Engineering and medicine have always held high career aspirations for students and big business stakes for private colleges in the two states of Andhra Pradesh and Telangana. With less number of seats and colleges, medicine ends up becoming more competitive and pricey.
More than two lakh engineers and 6,000 medical graduates are churned out annually from these states. Many of the engineering students knock at higher studies in the US or flood the IT market in the country. Medical graduates too look for greener pastures abroad or rough it out in the corporate hospitals or private nursing homes.
This has led to a proliferation of private engineering and medical/dental colleges in the states. A good number of these are owned and run by political leaders from all mainline parties, leading corporates/trusts and educationists.
Relief to many
In this background, it should not be a surprise that the Presidential ordinance keeping at bay the implementation of NEET (The National Eligibility-cum-Entrance Test), brought major relief to students and management of private colleges and resulted in credit taking by political leaders.
The latest developments imply that the students from the Telangana have to write two tests – Eamcet and NEET – their counterparts in AP have completed Eamcet and have to take the NEET exam slated for July 24. State government-run medical colleges are exempted from the Supreme Court mandated NEET exam for this year with the ordnance.
If NEET becomes mandatory, private medical colleges stand the risk of losing their hold on filling up seats in the management and NRI quota, which run up to more than 30 per cent.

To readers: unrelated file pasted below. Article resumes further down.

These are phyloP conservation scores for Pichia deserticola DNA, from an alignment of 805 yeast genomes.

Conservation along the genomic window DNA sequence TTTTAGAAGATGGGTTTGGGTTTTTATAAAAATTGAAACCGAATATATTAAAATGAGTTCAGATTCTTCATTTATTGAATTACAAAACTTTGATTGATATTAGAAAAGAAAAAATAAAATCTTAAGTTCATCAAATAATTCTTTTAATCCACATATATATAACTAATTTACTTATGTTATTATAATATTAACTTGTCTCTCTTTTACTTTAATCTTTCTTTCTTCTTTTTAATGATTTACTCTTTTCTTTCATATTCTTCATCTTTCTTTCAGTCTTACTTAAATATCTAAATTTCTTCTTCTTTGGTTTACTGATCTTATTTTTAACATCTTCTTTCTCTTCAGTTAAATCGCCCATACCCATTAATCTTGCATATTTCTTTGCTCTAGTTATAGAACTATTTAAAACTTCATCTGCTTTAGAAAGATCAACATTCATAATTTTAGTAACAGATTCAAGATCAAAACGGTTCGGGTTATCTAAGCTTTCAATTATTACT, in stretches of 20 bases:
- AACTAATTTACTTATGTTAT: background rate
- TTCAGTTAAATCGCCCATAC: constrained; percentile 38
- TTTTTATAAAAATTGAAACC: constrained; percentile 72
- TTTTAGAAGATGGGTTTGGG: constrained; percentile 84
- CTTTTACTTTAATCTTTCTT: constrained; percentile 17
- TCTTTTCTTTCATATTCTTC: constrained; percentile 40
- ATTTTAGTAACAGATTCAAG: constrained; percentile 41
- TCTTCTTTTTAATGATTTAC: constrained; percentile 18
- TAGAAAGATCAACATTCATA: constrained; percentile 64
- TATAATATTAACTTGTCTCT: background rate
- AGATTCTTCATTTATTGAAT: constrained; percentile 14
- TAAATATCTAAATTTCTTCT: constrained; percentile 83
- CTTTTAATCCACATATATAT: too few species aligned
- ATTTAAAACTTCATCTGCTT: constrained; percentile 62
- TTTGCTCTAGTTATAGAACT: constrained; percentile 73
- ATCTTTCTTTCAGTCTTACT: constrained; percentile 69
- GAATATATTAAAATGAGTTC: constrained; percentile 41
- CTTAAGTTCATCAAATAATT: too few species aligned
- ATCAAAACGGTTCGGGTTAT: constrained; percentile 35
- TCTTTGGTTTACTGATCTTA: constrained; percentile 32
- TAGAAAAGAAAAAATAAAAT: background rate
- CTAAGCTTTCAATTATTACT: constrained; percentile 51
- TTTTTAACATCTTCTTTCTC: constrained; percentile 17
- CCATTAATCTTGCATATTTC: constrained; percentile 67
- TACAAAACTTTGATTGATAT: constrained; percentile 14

So far, private medical colleges in both AP and Telangana managed discretion and questionable methods to fill up seats thereby ensuring that over 90 per cent of the students ended up from the two states. Similar was the case with NRI quota, wherein students from the US, the UK or Middle East, belonging to these states filled up.
As and when NEET kicks in, the merit in the all-India common entrance exam will determine the basis for selection. It would also mean that students from other states could get admitted in the private colleges in these states.
This, in short, will curtail the freedom and scope of managements to fix the annual fee structure, capitation fee etc. In addition, it is common knowledge that the managements are able to tweak the admission procedures in a manner that helps them ‘pick and choose’ some candidates willing to pay hefty capitation fees. Unofficial estimates quote as high a figure of ₹50 lakh to 75 lakh in some of the top corporate-run medical colleges in Hyderabad.
According to information available, a private medical college in Telangana charges 9 lakh per annum for a student admitted under management quota, while it’s 11 lakh in AP. This again will be different for NRI quota students. The fee structure also varies in different states.
If you look at the medical education scenario in the two states — AP has a total of 27 colleges of which 12 are government-run and the number of seats on offer are around 3,750.
In Telangana, the total is 20 of which the government-owned are just 5 and the number of seats is 2,300. The competition, however, is extremely high with over a couple of lakh students writing the tests.
Several top corporates like the Apollo Hospitals Group, Kamineni, Mediciti, Deccan College, Malla Reddy in Telangana and Gitam, Narayana (owned by P Narayana a Cabinet Minister in Naidu’s govt) and NRI group in AP along with several Trusts floated by corporates, educationists etc., run the private medical/dental colleges. In addition, dozens of well-known institutes like Narayana Education Society, Chaitanya, Vigyan, Gayathri, Vision 40 specialise in coaching students to competitive exams.
It was no wonder that the State Minister for HR in the AP government, Ganta Srinivas, claimed at a press conference that Chief Minister N Chandrababu Naidu had played a key role in getting the ‘breather’ for students and private college managements from NEET this year.